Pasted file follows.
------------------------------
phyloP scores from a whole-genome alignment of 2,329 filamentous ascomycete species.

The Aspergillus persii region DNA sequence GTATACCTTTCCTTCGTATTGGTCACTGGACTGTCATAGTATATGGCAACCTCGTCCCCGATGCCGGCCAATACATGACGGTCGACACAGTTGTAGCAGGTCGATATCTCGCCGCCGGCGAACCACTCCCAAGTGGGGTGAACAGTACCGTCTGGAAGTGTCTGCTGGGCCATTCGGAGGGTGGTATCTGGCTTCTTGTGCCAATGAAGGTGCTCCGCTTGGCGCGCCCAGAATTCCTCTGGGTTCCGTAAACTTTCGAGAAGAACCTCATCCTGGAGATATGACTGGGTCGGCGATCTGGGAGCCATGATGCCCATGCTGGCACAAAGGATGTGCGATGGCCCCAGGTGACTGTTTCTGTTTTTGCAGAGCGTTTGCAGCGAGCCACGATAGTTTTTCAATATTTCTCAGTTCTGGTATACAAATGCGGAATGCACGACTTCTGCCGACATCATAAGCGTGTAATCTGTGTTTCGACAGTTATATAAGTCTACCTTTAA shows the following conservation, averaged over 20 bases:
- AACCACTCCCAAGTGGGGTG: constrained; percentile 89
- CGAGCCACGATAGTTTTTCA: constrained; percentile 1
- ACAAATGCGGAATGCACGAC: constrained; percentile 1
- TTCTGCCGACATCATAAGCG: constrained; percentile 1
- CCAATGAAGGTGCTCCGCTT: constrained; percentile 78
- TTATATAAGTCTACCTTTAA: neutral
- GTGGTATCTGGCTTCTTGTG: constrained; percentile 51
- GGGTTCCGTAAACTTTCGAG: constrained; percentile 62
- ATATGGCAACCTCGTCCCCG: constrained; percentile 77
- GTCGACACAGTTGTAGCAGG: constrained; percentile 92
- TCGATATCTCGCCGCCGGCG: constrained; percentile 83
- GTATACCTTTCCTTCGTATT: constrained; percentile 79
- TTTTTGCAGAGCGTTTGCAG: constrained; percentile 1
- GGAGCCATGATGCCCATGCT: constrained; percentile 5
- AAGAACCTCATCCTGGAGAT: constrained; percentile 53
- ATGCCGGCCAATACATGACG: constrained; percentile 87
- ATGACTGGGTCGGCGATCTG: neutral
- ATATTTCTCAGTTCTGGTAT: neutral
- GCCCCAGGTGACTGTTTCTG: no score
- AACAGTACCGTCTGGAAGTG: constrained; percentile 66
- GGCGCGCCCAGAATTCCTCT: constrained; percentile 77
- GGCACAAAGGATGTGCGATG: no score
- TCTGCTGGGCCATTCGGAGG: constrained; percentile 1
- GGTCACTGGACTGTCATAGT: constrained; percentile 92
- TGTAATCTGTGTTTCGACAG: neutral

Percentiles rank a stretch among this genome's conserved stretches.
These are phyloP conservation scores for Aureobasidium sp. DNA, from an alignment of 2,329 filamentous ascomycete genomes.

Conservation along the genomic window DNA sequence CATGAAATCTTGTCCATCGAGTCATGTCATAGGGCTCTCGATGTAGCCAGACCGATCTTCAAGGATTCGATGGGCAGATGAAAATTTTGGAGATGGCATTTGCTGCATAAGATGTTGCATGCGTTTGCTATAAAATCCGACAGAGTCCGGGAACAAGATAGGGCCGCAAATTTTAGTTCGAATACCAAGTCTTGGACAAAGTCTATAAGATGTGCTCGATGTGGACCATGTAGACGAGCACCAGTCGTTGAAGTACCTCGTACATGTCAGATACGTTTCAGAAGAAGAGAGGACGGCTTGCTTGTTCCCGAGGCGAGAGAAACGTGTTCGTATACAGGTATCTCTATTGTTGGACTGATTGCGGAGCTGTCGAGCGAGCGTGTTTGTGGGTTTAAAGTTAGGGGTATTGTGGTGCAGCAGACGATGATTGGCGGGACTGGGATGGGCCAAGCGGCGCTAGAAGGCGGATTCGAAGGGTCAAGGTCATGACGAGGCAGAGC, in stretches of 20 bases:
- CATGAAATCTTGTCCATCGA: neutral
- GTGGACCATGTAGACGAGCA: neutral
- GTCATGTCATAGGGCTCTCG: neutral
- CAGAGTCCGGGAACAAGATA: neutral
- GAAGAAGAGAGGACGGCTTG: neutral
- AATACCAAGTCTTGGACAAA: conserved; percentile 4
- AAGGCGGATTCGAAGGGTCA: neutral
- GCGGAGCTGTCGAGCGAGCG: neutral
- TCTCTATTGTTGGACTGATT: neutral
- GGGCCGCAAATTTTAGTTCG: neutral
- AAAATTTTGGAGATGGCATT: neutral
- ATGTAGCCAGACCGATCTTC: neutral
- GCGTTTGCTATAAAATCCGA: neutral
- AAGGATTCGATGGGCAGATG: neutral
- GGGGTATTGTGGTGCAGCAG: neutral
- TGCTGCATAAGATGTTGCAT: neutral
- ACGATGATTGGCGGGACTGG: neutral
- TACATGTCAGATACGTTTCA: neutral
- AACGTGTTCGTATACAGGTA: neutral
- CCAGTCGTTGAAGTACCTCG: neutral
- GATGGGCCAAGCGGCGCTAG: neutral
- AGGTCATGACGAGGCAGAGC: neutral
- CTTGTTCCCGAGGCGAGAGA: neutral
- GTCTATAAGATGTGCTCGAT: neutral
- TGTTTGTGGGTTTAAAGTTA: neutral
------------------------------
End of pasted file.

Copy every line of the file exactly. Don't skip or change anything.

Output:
phyloP scores from a whole-genome alignment of 2,329 filamentous ascomycete species.

The Aspergillus persii region DNA sequence GTATACCTTTCCTTCGTATTGGTCACTGGACTGTCATAGTATATGGCAACCTCGTCCCCGATGCCGGCCAATACATGACGGTCGACACAGTTGTAGCAGGTCGATATCTCGCCGCCGGCGAACCACTCCCAAGTGGGGTGAACAGTACCGTCTGGAAGTGTCTGCTGGGCCATTCGGAGGGTGGTATCTGGCTTCTTGTGCCAATGAAGGTGCTCCGCTTGGCGCGCCCAGAATTCCTCTGGGTTCCGTAAACTTTCGAGAAGAACCTCATCCTGGAGATATGACTGGGTCGGCGATCTGGGAGCCATGATGCCCATGCTGGCACAAAGGATGTGCGATGGCCCCAGGTGACTGTTTCTGTTTTTGCAGAGCGTTTGCAGCGAGCCACGATAGTTTTTCAATATTTCTCAGTTCTGGTATACAAATGCGGAATGCACGACTTCTGCCGACATCATAAGCGTGTAATCTGTGTTTCGACAGTTATATAAGTCTACCTTTAA shows the following conservation, averaged over 20 bases:
- AACCACTCCCAAGTGGGGTG: constrained; percentile 89
- CGAGCCACGATAGTTTTTCA: constrained; percentile 1
- ACAAATGCGGAATGCACGAC: constrained; percentile 1
- TTCTGCCGACATCATAAGCG: constrained; percentile 1
- CCAATGAAGGTGCTCCGCTT: constrained; percentile 78
- TTATATAAGTCTACCTTTAA: neutral
- GTGGTATCTGGCTTCTTGTG: constrained; percentile 51
- GGGTTCCGTAAACTTTCGAG: constrained; percentile 62
- ATATGGCAACCTCGTCCCCG: constrained; percentile 77
- GTCGACACAGTTGTAGCAGG: constrained; percentile 92
- TCGATATCTCGCCGCCGGCG: constrained; percentile 83
- GTATACCTTTCCTTCGTATT: constrained; percentile 79
- TTTTTGCAGAGCGTTTGCAG: constrained; percentile 1
- GGAGCCATGATGCCCATGCT: constrained; percentile 5
- AAGAACCTCATCCTGGAGAT: constrained; percentile 53
- ATGCCGGCCAATACATGACG: constrained; percentile 87
- ATGACTGGGTCGGCGATCTG: neutral
- ATATTTCTCAGTTCTGGTAT: neutral
- GCCCCAGGTGACTGTTTCTG: no score
- AACAGTACCGTCTGGAAGTG: constrained; percentile 66
- GGCGCGCCCAGAATTCCTCT: constrained; percentile 77
- GGCACAAAGGATGTGCGATG: no score
- TCTGCTGGGCCATTCGGAGG: constrained; percentile 1
- GGTCACTGGACTGTCATAGT: constrained; percentile 92
- TGTAATCTGTGTTTCGACAG: neutral

Percentiles rank a stretch among this genome's conserved stretches.
These are phyloP conservation scores for Aureobasidium sp. DNA, from an alignment of 2,329 filamentous ascomycete genomes.

Conservation along the genomic window DNA sequence CATGAAATCTTGTCCATCGAGTCATGTCATAGGGCTCTCGATGTAGCCAGACCGATCTTCAAGGATTCGATGGGCAGATGAAAATTTTGGAGATGGCATTTGCTGCATAAGATGTTGCATGCGTTTGCTATAAAATCCGACAGAGTCCGGGAACAAGATAGGGCCGCAAATTTTAGTTCGAATACCAAGTCTTGGACAAAGTCTATAAGATGTGCTCGATGTGGACCATGTAGACGAGCACCAGTCGTTGAAGTACCTCGTACATGTCAGATACGTTTCAGAAGAAGAGAGGACGGCTTGCTTGTTCCCGAGGCGAGAGAAACGTGTTCGTATACAGGTATCTCTATTGTTGGACTGATTGCGGAGCTGTCGAGCGAGCGTGTTTGTGGGTTTAAAGTTAGGGGTATTGTGGTGCAGCAGACGATGATTGGCGGGACTGGGATGGGCCAAGCGGCGCTAGAAGGCGGATTCGAAGGGTCAAGGTCATGACGAGGCAGAGC, in stretches of 20 bases:
- CATGAAATCTTGTCCATCGA: neutral
- GTGGACCATGTAGACGAGCA: neutral
- GTCATGTCATAGGGCTCTCG: neutral
- CAGAGTCCGGGAACAAGATA: neutral
- GAAGAAGAGAGGACGGCTTG: neutral
- AATACCAAGTCTTGGACAAA: conserved; percentile 4
- AAGGCGGATTCGAAGGGTCA: neutral
- GCGGAGCTGTCGAGCGAGCG: neutral
- TCTCTATTGTTGGACTGATT: neutral
- GGGCCGCAAATTTTAGTTCG: neutral
- AAAATTTTGGAGATGGCATT: neutral
- ATGTAGCCAGACCGATCTTC: neutral
- GCGTTTGCTATAAAATCCGA: neutral
- AAGGATTCGATGGGCAGATG: neutral
- GGGGTATTGTGGTGCAGCAG: neutral
- TGCTGCATAAGATGTTGCAT: neutral
- ACGATGATTGGCGGGACTGG: neutral
- TACATGTCAGATACGTTTCA: neutral
- AACGTGTTCGTATACAGGTA: neutral
- CCAGTCGTTGAAGTACCTCG: neutral
- GATGGGCCAAGCGGCGCTAG: neutral
- AGGTCATGACGAGGCAGAGC: neutral
- CTTGTTCCCGAGGCGAGAGA: neutral
- GTCTATAAGATGTGCTCGAT: neutral
- TGTTTGTGGGTTTAAAGTTA: neutral